What does this mean for those claims that Alli/orlistat “is proven to help boost your weight loss by 50 percent?” It’s dead wrong! Even more compelling is the fact that the dosage of orlistat used in this study (120 mg) is TWICE as potent as what is found in Alli (60 mg). Imagine if the researchers has chosen to use Alli rather than the stronger prescription medication (Xenical) — it’s quite probable that the differences between the two study groups would have been even more stark in favor of the LCKD.

Interestingly, both groups shared specific adverse effects from being on their chosen diet. The LCKD group complained of constipation, increased urination, bad breath, and leg muscle cramps. The researchers note this underlines “the importance of combining intensive dietary counseling and medical management with these interventions.” Meanwhile, not surprisingly, the O + LFD group reported increased flatulence, loss of bowel control, and diarrhea. Neither of these issues caused a mass exodus from following the prescribed diet for the study as “adherence was high over the 48 weeks.”

The LCKD group consumed more than 55 percent of their calories from dietary fat, although the researchers noted that the actual amount of total fat consumed was “identical to their baseline diet.” Meanwhile, the O + LFD group found it necessary to lower their fat consumption in half because of the fat absorption blocking nature of the drug. Calories were naturally reduced on the LCKD while caloric intake in the O + LFD group were artificially lowered because of the orlistat.

I was curious to see how many carbohydrates the LCKD study participants consumed since most so-called “low-carb diet studies” do not come close to restricting carbohydrates enough to see real results. But I was pleased to see Dr. Yancy’s study participants consumed an average of 62g carbs per day, or 15 percent of their total caloric intake in week 48. This is huge since most of these studies comparing low-carb with a low-fat diet have participants eating upwards of 120-190g carbs daily, or 33 to 45 percent of their calories. Yikes! So this truly was a low-carb diet comparison study and the results against one of the most powerful weight loss medications to ever hit the market were virtually identical.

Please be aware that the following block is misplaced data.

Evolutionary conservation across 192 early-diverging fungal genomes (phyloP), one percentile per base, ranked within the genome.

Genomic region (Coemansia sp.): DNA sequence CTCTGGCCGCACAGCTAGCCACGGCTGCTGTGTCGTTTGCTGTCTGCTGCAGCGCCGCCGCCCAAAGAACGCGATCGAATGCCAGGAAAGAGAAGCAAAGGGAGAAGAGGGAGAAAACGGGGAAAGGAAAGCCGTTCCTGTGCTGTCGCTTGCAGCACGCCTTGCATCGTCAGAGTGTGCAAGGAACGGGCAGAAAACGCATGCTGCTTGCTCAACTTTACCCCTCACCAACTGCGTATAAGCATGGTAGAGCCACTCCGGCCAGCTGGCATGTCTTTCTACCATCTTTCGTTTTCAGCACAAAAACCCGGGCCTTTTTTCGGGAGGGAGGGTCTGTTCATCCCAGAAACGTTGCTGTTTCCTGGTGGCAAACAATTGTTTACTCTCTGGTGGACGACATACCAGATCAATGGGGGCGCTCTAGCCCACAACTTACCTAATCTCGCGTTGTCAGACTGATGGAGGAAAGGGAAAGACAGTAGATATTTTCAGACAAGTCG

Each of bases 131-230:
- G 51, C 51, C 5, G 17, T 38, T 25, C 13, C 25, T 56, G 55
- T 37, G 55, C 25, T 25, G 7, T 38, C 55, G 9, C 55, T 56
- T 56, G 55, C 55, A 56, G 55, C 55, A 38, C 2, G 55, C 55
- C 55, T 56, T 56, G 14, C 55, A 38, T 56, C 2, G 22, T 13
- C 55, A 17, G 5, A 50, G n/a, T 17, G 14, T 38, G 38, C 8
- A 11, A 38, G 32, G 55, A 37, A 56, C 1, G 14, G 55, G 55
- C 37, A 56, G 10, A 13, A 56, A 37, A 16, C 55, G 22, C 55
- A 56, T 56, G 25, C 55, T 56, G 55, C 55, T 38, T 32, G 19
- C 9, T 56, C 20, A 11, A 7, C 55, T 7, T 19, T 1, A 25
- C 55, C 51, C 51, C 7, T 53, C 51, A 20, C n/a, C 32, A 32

Don’t you think if you could produce similar weight and health improvements on a deliciously healthy high-fat, low-carb lifestyle change without having to shell out the $50/month cost for Alli as well as being forced to suffer through the hunger-inducing impact of a low-fat diet that you’d be more apt to do that instead? Of course you would. But don’t expect to see any television advertisements like the ones you’ve seen for Alli promoting livin’ la vida low-carb because there’s no money to be made from doing that. This is a grassroots word-of-mouth campaign that is gonna take the efforts of people like you and me who have had our lives changed forever for the better because of low-carb living.

Let Dr. William Yancy know how much you appreciate his research showing the low-carb lifestyle performing as well and sometimes even a little better than the most potent weight loss drug on the market today. You can e-mail him you personal thanks at yancy006@mc.duke.edu. Isn’t it good to know your low-carb life works as well as a prescription — without a prescription?!

Comments (1)
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Alli will not work unless you consume 15g of fat in one sitting. It is a waste of time and money otherwise. Likewise, eating carbohydrates including "whole wheat" fill your glycogen stores (often to excess), and you must empty your glycogen stores before ketosis/fat loss (lipolysis) can occur. Blue faced workouts to burn off all that extra sugar/glycogen (and frustratingly, no fat) are not needed if you don't fill up your glycogen stores in the first place. We evolved as lean carnivores, not as wheat eaters.